200_snfDuring the 2016 Presidential Election, “stop and frisk” was a topic that was highly debated between Hillary Clinton and Donald Trump. For those of you who don’t know, stop and frisk is a controversial police practice where an officer can detain a “suspicious” individual and lightly run their hands over their body to see if they are carrying a weapon. The justification behind this practice is that it prevents crimes from happening, but in reality the practice does more harm than good. The practice of stop and frisk should be banned in police departments nationwide because it is racially biased towards minority men.


In 2013, a federal judge ruled that the way the NYPD was conducting stop and frisks was unconstitutional. The main argument in the ruling was that between 2003-2013, the NYPD was targeting minority men with their stops, which violated their constitutional rights. One statistic the court cited was that Black and Hispanic men were more likely to be stopped for “furtive movements,” or for looking like they are trying to hide something. This is problematic because it shows how officer’s unconscious or conscious racial biases can lead them to target minority men. If they are unconsciously racist toward minorities, then of course they will think they are “acting suspiciously” when they are not doing anything wrong.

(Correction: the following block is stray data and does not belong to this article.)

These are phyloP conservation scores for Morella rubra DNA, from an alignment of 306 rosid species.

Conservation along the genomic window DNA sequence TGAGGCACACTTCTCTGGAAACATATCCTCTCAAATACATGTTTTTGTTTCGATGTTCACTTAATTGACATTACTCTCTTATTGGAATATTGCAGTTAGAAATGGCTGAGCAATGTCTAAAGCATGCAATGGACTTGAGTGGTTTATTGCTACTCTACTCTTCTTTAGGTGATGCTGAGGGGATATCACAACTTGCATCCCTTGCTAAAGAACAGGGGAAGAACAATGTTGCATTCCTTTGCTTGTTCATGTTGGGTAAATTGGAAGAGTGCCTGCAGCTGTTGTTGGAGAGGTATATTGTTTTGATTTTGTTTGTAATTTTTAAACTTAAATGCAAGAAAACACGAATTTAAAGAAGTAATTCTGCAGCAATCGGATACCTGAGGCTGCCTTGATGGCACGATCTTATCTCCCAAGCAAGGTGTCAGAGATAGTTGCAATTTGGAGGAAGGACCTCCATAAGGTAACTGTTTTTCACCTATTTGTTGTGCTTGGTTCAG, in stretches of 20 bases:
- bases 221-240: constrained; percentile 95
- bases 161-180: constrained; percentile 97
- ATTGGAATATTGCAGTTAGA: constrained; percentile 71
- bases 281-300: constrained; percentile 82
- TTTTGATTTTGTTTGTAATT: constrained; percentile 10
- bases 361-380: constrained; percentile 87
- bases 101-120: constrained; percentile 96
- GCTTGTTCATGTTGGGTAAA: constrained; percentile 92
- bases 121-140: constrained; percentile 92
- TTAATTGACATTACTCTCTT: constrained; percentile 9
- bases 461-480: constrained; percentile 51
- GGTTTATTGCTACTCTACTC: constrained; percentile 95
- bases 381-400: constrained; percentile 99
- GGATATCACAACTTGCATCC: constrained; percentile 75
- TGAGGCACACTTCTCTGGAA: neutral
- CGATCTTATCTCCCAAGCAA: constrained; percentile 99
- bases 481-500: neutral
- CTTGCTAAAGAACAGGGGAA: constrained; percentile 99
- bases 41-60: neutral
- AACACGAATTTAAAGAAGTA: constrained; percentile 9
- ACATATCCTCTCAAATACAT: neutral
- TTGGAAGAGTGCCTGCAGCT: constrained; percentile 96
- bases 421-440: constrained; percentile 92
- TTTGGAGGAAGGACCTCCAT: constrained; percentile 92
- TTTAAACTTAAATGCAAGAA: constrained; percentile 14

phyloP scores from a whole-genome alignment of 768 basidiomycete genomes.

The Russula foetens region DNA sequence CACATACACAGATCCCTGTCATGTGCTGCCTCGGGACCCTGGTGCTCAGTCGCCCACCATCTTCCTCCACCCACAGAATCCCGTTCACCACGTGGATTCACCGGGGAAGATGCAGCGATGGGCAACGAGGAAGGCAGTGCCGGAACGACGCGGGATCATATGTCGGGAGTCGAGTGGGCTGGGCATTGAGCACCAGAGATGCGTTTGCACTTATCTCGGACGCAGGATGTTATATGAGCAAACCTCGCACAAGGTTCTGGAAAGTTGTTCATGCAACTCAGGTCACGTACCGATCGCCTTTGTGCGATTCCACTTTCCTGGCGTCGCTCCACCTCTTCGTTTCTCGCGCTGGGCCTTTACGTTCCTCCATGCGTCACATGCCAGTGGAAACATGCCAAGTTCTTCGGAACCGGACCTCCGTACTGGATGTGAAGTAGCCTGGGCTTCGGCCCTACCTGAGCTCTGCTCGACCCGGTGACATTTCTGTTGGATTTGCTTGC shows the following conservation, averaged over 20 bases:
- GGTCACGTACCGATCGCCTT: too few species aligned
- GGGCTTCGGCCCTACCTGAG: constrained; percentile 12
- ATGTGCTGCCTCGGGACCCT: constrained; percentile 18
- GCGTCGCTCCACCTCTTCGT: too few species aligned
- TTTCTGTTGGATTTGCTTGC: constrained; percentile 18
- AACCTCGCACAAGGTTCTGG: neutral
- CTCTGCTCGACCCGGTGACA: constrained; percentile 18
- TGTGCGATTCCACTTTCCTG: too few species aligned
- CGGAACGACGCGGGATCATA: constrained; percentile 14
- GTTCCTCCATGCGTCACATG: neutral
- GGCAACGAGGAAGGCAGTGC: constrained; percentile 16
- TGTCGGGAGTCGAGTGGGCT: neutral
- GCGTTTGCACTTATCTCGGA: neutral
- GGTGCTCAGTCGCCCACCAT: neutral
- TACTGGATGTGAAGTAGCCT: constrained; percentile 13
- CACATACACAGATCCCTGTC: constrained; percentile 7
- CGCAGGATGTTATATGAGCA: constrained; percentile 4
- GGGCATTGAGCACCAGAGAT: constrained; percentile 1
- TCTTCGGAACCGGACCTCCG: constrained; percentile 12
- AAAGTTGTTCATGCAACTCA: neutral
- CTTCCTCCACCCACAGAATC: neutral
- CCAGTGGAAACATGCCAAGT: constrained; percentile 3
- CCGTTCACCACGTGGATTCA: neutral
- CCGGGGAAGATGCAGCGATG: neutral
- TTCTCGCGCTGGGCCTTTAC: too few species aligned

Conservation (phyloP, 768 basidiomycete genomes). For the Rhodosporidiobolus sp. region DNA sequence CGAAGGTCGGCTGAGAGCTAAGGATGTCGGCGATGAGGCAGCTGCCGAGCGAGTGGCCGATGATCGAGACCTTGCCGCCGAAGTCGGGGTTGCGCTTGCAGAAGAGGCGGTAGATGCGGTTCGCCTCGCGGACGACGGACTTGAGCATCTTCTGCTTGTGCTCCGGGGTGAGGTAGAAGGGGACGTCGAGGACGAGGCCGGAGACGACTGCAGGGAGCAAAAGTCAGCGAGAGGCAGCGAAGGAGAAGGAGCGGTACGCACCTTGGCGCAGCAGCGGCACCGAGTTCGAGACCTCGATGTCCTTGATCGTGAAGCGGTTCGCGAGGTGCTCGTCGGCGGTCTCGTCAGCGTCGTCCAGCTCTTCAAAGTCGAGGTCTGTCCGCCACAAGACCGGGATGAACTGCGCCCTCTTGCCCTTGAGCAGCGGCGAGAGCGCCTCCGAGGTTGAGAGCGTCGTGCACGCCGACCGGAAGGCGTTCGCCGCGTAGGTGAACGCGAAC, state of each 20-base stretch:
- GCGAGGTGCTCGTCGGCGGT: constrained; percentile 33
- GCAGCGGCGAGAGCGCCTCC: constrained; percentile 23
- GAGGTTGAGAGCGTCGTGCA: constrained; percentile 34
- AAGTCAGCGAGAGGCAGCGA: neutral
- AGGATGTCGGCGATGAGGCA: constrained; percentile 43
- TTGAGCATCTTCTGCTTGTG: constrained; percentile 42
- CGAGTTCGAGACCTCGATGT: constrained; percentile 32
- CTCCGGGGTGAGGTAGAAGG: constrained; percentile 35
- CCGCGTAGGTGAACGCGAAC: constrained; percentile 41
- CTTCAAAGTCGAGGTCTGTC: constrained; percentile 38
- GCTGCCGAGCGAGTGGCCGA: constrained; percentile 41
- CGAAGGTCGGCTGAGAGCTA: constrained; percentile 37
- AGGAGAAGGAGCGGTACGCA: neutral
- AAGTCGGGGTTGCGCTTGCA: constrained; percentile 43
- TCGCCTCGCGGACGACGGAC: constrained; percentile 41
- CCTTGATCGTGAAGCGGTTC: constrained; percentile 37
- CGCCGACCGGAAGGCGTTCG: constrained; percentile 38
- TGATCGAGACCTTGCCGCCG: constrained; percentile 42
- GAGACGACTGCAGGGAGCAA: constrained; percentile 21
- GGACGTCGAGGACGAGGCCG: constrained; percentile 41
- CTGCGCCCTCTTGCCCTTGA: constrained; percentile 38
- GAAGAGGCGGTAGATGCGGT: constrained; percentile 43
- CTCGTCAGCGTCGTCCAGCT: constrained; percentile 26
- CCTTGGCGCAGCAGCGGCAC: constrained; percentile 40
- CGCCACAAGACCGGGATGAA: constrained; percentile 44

This issue is not just found in the NYPD. Evidence of racially biased stops were also found in Philadelphia in 2015. They found evidence that “one-third of all stops and 42 percent of all frisks were conducted without a valid reason, and the vast majority of the people searched were black.” In addition, “out of 794 illegal stops, 71 percent targeted black people.” This shows that not only are these stops racially motivated, but a majority of the stops are being performed illegally! If an officer can’t differentiate between a valid stop and an illegal stop, then the practice of stop and frisk will only lead to more corruption in our police system.


This problem does not only exist in New York and Philadelphia, but they are two prime examples of how our citizens are being mistreated by the police. A program that was designed to help our society has unfortunately given the police more power than they should have. Officers should not have the right to simply stop someone they deem as being suspicious. They also should not have the option to stop someone just because of their racial biases. We do not need our citizens to be stopped and frisked, we need police reform.









The purpose of this blog is to call for legislative reform to the flawed police system in the United States. Many people are outraged by the incidents of police brutality and injustice happening daily, like the deaths of Michael Brown and Freddie Gray. Social movements like Black Lives Matter have brought these issues to mainstream news and social media, and this blog’s purpose is to further convince readers why police reform is necessary.



In this blog, we will call for the mandatory use of police worn body cameras, the demilitarization the police force, and the end of stop and frisk policies. We believe that by legislatively correcting these problems, we will begin to take steps towards having liberty and justice for ALL Americans, not just some. Please follow along each week and read why we think there are problems in our current police system system and how we think they should be solved.